Trappists, Working by Thomas Merton
Thomas Merton was born in Prades, France and grew up in Europe. He attended Columbia University where he wrote his graduate thesis on William Blake. Influenced by the biography of the priest/poet Gerard Manley Hopkins, Merton turned to the Roman Catholic Church. In 1941 he joined the Trappist community in Kentucky. There he spent the rest of his life, publishing books at a rate of more than one per year. An explorer in the life of the spirit and a guide to many, Merton wrote about Buddhism and Taoism and Native American spirituality. He encouraged Christians to learn from other faiths and from the world around them, even from hours of outdoor work. He influenced young people as they protested the war in Viet Nam. In 1966 Merton underwent back surgery. As he recovered in a Louisville hospital he fell in love with Margie Smith, a student nurse. Merton died in a hotel room in Thailand–electrocuted in the bathtub by a cord from a fan–where he was attending a conference of Christian and non-Christian contemplatives.
Now all our saws sing holy sonnets in this world of timber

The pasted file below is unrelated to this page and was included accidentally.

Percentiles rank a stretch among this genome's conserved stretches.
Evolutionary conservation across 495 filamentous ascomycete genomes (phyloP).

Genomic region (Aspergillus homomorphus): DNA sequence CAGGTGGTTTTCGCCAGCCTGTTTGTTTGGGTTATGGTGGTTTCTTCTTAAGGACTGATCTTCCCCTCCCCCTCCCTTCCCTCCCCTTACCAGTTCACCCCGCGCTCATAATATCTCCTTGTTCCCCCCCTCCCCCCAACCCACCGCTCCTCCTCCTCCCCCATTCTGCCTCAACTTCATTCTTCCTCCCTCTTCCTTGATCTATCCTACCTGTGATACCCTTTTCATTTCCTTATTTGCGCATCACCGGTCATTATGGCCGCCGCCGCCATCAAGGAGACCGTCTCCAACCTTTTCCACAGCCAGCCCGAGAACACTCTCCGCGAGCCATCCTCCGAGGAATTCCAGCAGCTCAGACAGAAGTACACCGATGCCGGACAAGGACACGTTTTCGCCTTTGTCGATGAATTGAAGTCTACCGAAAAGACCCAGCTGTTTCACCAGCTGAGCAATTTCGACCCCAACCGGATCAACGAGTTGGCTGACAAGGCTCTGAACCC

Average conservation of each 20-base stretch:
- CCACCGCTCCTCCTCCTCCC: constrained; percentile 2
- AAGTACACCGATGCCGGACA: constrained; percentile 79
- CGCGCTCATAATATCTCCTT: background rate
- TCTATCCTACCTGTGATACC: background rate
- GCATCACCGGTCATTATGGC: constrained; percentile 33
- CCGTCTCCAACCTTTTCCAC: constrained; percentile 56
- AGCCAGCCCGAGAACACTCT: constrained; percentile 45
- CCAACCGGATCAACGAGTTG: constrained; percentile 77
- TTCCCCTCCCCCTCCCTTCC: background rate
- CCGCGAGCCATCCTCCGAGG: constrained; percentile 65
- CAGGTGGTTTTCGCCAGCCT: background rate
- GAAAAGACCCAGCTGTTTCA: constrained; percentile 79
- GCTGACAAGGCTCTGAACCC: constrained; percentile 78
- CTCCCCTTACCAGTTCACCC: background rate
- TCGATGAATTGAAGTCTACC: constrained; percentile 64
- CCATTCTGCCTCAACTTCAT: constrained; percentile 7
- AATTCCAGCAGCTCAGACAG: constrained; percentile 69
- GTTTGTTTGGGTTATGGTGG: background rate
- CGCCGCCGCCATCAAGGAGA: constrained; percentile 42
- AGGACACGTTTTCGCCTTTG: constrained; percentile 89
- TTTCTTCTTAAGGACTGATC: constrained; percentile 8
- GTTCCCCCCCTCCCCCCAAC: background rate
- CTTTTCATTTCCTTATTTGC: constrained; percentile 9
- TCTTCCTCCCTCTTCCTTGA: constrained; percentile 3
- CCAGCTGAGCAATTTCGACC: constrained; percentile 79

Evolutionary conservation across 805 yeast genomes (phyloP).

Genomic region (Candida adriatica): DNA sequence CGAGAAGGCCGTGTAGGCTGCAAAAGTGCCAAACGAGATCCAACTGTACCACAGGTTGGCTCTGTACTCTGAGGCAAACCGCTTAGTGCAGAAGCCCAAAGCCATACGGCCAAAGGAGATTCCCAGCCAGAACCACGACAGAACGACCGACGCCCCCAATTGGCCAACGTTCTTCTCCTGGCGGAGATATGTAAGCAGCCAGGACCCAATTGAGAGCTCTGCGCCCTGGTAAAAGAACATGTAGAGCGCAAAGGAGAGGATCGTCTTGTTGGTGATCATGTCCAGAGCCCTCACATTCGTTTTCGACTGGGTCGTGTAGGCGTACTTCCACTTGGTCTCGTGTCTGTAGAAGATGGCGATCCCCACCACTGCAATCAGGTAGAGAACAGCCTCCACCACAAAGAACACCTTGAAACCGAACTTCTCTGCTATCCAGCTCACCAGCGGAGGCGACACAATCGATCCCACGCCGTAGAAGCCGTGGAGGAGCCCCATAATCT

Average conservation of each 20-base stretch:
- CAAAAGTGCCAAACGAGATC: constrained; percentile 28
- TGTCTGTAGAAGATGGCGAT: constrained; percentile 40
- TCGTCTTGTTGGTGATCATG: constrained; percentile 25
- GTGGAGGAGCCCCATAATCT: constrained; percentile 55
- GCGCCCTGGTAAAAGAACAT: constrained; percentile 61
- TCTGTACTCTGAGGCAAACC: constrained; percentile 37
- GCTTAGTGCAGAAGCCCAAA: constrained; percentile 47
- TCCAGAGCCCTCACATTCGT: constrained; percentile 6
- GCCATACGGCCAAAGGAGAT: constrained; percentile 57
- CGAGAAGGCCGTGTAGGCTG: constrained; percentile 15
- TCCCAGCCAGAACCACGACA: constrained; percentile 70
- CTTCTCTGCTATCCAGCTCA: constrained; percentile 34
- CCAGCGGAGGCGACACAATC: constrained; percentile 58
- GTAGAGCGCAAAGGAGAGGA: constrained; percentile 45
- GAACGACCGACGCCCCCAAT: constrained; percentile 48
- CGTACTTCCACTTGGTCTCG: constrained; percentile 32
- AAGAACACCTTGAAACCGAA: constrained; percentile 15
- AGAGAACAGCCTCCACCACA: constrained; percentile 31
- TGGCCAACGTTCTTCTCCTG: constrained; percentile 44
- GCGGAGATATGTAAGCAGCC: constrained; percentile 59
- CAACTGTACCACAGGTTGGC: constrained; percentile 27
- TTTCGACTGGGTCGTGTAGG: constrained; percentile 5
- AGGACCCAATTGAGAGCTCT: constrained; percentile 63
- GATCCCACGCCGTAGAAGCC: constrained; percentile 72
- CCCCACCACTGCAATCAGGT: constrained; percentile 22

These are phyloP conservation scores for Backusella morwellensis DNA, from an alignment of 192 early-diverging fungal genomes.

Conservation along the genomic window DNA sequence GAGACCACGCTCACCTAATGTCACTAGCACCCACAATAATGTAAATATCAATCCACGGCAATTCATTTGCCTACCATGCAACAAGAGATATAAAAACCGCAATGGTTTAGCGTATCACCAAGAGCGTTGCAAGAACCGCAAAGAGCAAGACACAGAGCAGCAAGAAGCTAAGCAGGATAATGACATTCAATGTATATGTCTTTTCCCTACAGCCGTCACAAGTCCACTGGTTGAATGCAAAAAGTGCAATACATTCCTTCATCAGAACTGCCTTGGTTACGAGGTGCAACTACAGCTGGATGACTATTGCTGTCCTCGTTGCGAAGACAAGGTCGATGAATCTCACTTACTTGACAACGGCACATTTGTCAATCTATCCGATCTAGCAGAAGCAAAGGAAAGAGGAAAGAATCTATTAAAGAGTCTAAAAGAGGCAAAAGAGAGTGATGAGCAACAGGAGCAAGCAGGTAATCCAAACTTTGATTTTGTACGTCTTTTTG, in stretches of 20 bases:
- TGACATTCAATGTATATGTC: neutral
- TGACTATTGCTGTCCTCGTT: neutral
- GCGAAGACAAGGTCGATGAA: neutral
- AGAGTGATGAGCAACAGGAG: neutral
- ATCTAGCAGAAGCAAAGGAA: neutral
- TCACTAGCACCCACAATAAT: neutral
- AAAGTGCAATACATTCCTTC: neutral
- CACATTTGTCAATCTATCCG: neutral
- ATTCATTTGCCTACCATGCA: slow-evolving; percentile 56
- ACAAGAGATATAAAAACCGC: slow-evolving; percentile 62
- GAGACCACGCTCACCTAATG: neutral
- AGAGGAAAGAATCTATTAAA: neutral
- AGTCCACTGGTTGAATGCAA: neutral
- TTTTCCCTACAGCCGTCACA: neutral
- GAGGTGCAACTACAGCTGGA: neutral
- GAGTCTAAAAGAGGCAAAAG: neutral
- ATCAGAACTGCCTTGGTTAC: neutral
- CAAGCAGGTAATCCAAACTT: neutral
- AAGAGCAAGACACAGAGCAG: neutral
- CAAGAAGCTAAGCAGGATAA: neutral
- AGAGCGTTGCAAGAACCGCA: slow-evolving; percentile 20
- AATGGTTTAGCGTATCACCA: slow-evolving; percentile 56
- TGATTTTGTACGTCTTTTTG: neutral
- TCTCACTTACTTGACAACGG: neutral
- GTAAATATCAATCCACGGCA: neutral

Where oaks go off like guns, and fall like cataracts,
Pouring their roar into the wood’s green well.
Walk to us, Jesus, through the walls of the trees,
And find us still adorers in these airy churches,
Singing our other Office with our saws and axes.
Still teach Your children in the busy forest,
And let some little sunlight reach us, in our mental shades and leafy studies.
When time has turned the country white with grain
And filled our regions with the thrashing sun,
Walk to us, Jesus, through the walls of wheat
When our two tractors come to cut them down:
Sow some light winds upon the acres of our spirit,
And cool the regions where our prayers are reapers,
And slake us, Heaven, with your living rivers.